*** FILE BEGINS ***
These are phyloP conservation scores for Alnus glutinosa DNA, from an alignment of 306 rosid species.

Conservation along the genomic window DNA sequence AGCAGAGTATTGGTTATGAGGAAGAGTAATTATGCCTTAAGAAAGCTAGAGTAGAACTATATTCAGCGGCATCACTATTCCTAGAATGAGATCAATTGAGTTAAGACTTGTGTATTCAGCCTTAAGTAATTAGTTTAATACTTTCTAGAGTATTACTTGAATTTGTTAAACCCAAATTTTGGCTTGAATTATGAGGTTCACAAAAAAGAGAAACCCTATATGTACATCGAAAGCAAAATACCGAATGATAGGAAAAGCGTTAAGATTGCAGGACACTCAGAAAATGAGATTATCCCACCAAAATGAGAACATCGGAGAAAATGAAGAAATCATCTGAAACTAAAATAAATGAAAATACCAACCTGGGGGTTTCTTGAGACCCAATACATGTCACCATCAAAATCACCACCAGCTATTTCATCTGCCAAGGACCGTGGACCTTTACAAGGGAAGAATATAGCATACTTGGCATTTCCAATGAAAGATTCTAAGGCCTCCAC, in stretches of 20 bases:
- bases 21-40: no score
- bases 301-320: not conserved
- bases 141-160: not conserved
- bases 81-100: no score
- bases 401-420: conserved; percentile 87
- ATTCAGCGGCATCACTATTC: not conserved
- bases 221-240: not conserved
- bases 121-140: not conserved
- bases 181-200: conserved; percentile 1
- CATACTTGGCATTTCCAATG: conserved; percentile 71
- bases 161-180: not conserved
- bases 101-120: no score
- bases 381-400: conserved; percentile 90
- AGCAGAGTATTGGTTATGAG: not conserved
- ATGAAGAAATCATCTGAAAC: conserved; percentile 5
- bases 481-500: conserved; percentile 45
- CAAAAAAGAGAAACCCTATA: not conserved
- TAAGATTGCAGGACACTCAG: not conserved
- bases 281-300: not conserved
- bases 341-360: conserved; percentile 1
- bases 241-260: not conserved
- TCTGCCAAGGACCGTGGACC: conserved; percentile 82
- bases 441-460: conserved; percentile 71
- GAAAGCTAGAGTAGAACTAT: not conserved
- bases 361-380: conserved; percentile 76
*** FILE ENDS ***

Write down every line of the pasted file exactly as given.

These are phyloP conservation scores for Alnus glutinosa DNA, from an alignment of 306 rosid species.

Conservation along the genomic window DNA sequence AGCAGAGTATTGGTTATGAGGAAGAGTAATTATGCCTTAAGAAAGCTAGAGTAGAACTATATTCAGCGGCATCACTATTCCTAGAATGAGATCAATTGAGTTAAGACTTGTGTATTCAGCCTTAAGTAATTAGTTTAATACTTTCTAGAGTATTACTTGAATTTGTTAAACCCAAATTTTGGCTTGAATTATGAGGTTCACAAAAAAGAGAAACCCTATATGTACATCGAAAGCAAAATACCGAATGATAGGAAAAGCGTTAAGATTGCAGGACACTCAGAAAATGAGATTATCCCACCAAAATGAGAACATCGGAGAAAATGAAGAAATCATCTGAAACTAAAATAAATGAAAATACCAACCTGGGGGTTTCTTGAGACCCAATACATGTCACCATCAAAATCACCACCAGCTATTTCATCTGCCAAGGACCGTGGACCTTTACAAGGGAAGAATATAGCATACTTGGCATTTCCAATGAAAGATTCTAAGGCCTCCAC, in stretches of 20 bases:
- bases 21-40: no score
- bases 301-320: not conserved
- bases 141-160: not conserved
- bases 81-100: no score
- bases 401-420: conserved; percentile 87
- ATTCAGCGGCATCACTATTC: not conserved
- bases 221-240: not conserved
- bases 121-140: not conserved
- bases 181-200: conserved; percentile 1
- CATACTTGGCATTTCCAATG: conserved; percentile 71
- bases 161-180: not conserved
- bases 101-120: no score
- bases 381-400: conserved; percentile 90
- AGCAGAGTATTGGTTATGAG: not conserved
- ATGAAGAAATCATCTGAAAC: conserved; percentile 5
- bases 481-500: conserved; percentile 45
- CAAAAAAGAGAAACCCTATA: not conserved
- TAAGATTGCAGGACACTCAG: not conserved
- bases 281-300: not conserved
- bases 341-360: conserved; percentile 1
- bases 241-260: not conserved
- TCTGCCAAGGACCGTGGACC: conserved; percentile 82
- bases 441-460: conserved; percentile 71
- GAAAGCTAGAGTAGAACTAT: not conserved
- bases 361-380: conserved; percentile 76